to the destruction of the red blood cells of any lambs which drink it. This produces a profound anaemia which is usually fatal unless treated early by blood transfusion. Affected lambs initially become very thirsty and some may eat soil. They soon lose their appetite, grow very weak, collapse and die, usually within a day of the onset of illness. The ears and inside of the mouth appear very pale due to the anaemia. If any such cases occur, do not feed any more of that particular cow's colostrum and destroy any that remains, or feed it to calves. Each pot of stored colostrum must be identified with the cow's name or ear number, as well as the date it was frozen. Where cow colostrum is being relied upon, it is also essential to have supplies from at least two or three cows in case a lamb anaemia problem occurs. Samples of colostrum can be tested in the laboratory to give an estimate of the likelihood of anaemia. This condition is relatively uncommon and the value of cow colostrum to lambs needing it far outweighs the small risk. Pooling colostrum from several cows reduces the risk.

Vaccinating cows against the clostridial diseases of sheep Cow colostrum is even more valuable to lambs if it contains antibodies against the clostridial diseases of sheep. This can be arranged by vacci¬nating the cow with 10 ml of a '7 in 1' type clostridial vaccine on three occasions—at three months, one month and a fortnight before calving. Colostrum should be collected from the first two milkings after calving. As colostrum may be needed for premature lambs some time before the onset of the main lambing, suitable cows should be identified and vaccinated for the first time at least four months before lambing. As colostrum freezes satisfactorily, it can of course be collected at any convenient time.

A selection of items needed at lambing time arranged on top of a lamb warming box - The Veterinary Book for Sheep Farmers

Plate 7.8 A selection of items needed at lambing time arranged on top of a lamb warming box.

Colostrum substitutes

A number of live colostrum replacers or substitutes are now on the market, but it is too early to make any recommendations.

The Lambing Process

Pregnancy lasts for approximately five months in the ewe. The majority of lambings occur between days 146 to 148 inclusive, but even in a pure-bred flock, normal lambings will occur between days 140 and 150. Single lambs are generally carried longer than twins or triplets, which tend to be born somewhat prematurely.
It is the lambs which decide when they will be born, rather than the ewe deciding that it is time to deliver her lambs. The whole lambing process is controlled by a complex series of hormonal changes triggered off by the foetal lambs responding to 'stress'.


At the end of pregnancy things are getting very cramped in the uterus, with a large foetus (or foetuses), full-grown placenta (afterbirth) and a large accumulation of fluids which bathe and protect the lamb. The foetal lamb receives its oxygen and nutrients from the ewe's blood supply via the placenta and rids itself of waste materials by the reverse route. In the final stages of pregnancy these processes become critical, since the ewe finds it increasingly difficult to maintain the lambs adequately as their demands increase daily. These 'stresses' stimulate the lamb to produce an increasing quantity of a steroid hormone called cortisol, which finds its way into the ewe's bloodstream and is responsible for the initiation of the birth process.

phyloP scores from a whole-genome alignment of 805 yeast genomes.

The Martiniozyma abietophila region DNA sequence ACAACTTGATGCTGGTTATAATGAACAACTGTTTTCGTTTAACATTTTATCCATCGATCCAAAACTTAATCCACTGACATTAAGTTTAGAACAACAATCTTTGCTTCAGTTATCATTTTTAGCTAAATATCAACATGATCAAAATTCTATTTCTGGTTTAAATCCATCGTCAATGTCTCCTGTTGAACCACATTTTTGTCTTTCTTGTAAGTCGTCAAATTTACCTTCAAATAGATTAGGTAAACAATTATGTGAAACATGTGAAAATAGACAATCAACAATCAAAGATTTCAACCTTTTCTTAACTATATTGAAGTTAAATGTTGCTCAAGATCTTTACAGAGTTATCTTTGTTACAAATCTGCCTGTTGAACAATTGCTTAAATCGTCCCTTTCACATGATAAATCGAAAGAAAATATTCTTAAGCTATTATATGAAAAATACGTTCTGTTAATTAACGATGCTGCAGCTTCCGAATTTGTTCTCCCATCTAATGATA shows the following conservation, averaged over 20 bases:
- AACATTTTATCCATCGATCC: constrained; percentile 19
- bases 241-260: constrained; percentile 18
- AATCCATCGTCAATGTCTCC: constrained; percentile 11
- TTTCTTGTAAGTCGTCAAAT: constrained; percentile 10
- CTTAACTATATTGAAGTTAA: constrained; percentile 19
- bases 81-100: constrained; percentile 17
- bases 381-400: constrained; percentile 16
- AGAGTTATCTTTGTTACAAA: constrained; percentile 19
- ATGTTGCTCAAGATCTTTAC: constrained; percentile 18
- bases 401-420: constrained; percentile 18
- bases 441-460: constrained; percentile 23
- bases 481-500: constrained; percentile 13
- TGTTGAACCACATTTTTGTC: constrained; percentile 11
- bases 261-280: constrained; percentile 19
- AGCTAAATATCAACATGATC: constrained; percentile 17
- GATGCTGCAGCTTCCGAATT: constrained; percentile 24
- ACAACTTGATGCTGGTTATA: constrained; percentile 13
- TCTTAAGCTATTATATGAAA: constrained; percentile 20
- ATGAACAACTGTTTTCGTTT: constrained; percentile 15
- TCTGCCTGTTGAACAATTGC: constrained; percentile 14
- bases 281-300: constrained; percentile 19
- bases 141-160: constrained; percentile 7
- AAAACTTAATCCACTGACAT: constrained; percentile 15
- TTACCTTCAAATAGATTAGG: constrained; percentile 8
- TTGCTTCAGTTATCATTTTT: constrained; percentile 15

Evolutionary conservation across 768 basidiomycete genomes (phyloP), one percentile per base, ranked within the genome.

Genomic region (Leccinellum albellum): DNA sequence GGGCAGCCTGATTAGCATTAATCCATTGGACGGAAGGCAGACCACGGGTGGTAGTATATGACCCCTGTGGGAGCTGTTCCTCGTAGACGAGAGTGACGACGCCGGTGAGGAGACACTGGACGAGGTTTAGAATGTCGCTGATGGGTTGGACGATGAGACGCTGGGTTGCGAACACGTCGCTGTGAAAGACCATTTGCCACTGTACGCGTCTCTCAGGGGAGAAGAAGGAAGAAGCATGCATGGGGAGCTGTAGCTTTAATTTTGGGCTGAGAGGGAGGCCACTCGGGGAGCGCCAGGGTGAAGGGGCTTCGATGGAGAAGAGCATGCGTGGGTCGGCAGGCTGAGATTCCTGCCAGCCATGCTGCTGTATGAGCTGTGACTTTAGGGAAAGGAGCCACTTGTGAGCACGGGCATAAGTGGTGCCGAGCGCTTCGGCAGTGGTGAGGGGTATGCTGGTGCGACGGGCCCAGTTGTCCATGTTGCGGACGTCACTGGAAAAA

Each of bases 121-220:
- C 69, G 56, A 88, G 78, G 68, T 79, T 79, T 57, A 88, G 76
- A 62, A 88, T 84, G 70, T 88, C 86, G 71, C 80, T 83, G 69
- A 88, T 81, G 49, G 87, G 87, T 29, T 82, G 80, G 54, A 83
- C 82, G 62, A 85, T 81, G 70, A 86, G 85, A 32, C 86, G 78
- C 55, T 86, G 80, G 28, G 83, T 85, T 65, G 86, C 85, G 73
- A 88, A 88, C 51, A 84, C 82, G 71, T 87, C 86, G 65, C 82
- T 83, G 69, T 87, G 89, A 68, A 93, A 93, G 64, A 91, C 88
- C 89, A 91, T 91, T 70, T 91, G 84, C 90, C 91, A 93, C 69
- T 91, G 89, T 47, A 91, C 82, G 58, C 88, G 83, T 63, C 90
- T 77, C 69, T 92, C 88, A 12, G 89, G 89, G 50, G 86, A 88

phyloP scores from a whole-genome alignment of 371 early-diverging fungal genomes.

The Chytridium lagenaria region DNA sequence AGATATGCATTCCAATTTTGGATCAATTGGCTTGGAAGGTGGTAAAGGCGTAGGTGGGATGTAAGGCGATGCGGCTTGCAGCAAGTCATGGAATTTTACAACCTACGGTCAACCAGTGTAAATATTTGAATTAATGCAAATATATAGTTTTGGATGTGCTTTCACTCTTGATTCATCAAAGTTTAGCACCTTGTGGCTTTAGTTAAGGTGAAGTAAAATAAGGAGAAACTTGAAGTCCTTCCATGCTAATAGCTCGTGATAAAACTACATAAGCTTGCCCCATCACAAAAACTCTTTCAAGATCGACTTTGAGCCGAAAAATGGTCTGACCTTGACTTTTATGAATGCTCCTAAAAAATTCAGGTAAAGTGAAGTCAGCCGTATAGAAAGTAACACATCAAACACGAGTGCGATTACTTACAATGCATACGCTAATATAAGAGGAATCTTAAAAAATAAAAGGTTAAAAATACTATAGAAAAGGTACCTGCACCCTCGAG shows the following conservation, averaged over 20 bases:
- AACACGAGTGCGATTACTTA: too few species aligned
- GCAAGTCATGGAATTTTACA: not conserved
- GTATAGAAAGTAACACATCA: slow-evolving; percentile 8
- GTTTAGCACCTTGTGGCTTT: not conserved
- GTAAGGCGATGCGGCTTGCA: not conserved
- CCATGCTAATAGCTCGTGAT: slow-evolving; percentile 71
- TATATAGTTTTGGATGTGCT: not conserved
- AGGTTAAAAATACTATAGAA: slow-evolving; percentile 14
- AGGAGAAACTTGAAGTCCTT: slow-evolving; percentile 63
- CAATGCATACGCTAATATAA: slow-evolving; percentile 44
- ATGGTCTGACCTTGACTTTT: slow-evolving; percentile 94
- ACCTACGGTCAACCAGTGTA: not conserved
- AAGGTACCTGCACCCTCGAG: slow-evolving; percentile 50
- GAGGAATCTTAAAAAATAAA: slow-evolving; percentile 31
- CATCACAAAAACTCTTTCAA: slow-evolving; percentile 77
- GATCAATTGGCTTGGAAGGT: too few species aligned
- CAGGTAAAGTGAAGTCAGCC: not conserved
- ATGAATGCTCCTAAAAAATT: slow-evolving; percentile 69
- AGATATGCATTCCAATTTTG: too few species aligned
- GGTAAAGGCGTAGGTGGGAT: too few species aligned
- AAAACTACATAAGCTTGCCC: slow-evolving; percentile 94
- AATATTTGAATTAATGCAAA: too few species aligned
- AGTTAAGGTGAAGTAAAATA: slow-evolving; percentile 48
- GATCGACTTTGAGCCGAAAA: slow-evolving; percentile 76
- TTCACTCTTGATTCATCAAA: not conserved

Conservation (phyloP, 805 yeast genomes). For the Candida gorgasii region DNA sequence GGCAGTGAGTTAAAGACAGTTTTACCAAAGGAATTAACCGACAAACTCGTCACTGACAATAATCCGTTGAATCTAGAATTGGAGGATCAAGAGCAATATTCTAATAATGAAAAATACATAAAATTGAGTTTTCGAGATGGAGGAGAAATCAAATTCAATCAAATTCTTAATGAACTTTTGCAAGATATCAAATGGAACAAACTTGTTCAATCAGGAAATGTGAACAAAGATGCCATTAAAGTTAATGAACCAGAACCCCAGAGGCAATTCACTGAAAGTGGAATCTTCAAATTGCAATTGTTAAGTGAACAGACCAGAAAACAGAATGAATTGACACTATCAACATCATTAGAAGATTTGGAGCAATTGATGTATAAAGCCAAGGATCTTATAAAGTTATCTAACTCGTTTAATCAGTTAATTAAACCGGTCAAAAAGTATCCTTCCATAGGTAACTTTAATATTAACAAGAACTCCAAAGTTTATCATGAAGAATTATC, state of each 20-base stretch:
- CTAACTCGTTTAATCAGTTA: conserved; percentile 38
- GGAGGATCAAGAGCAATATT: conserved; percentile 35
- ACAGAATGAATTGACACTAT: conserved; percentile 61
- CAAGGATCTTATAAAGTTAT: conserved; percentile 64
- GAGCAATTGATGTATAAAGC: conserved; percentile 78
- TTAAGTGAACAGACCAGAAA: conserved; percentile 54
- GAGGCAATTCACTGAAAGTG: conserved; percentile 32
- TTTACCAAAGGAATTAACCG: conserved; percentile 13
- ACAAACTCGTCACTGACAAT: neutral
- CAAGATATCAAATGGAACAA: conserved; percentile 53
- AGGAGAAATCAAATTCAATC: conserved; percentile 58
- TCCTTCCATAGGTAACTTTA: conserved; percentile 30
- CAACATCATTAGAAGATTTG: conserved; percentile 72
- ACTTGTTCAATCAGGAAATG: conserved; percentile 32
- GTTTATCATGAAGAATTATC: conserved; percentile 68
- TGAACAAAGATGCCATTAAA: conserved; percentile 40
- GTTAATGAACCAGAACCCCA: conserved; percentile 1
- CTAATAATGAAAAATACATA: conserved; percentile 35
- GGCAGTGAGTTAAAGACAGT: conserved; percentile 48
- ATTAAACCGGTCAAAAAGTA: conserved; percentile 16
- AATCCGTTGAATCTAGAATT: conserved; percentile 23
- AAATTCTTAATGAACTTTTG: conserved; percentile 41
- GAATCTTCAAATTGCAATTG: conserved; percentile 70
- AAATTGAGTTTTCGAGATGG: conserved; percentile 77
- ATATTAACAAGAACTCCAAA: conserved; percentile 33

Hormonal changes

All throughout pregnancy it is important that the uterus—which is a large muscular sac—does not contract, since this would jeopardise the life of the lambs. Therefore, the 'buttons' (placentomes) on the placenta secrete the hormone progesterone, which very effectively prevents this happening. Before birth can proceed, the levels of this hormone have to be substantially reduced to allow the uterus to contract and expel the lambs into the world. The cortisol secreted by the lambs causes progesterone to be converted to another hormone called oestrogen, to which it is closely related, but which has very different effects. As progesterone levels fall and oestrogen levels
rise, this has the effect of allowing yet another hormone—prostaglandin F2 alpha (PGF2alpha)— to act on the uterus, causing it to contract and thus beginning the lambing process.

Signs of impending lambing

The hormonal changes going on inside the ewe can be detected by the shepherd in a number of ways. As lambing approaches, the udder gradually develops and fills up with colostrum. This can be seen most easily when ewes are feeding at the trough and particularly in housed ewes which are shorn. This feature is extremely variable and whilst udder development is a reliable sign that lambing is relatively imminent, a lack of udder development does not necessarily mean that lambing is a long way off. Some ewes lamb with virtually no udder development, whilst others may have a well-developed udder for a week or more before they lamb. This depends to some extent on the feeding of the flock.
As lambing time approaches, ewes generally take more and more interest in newborn lambs and may attempt to mother and 'steal' them. This behaviour is due to the fact that the fluids spilt at lambing become very attractive to any imminent ewe.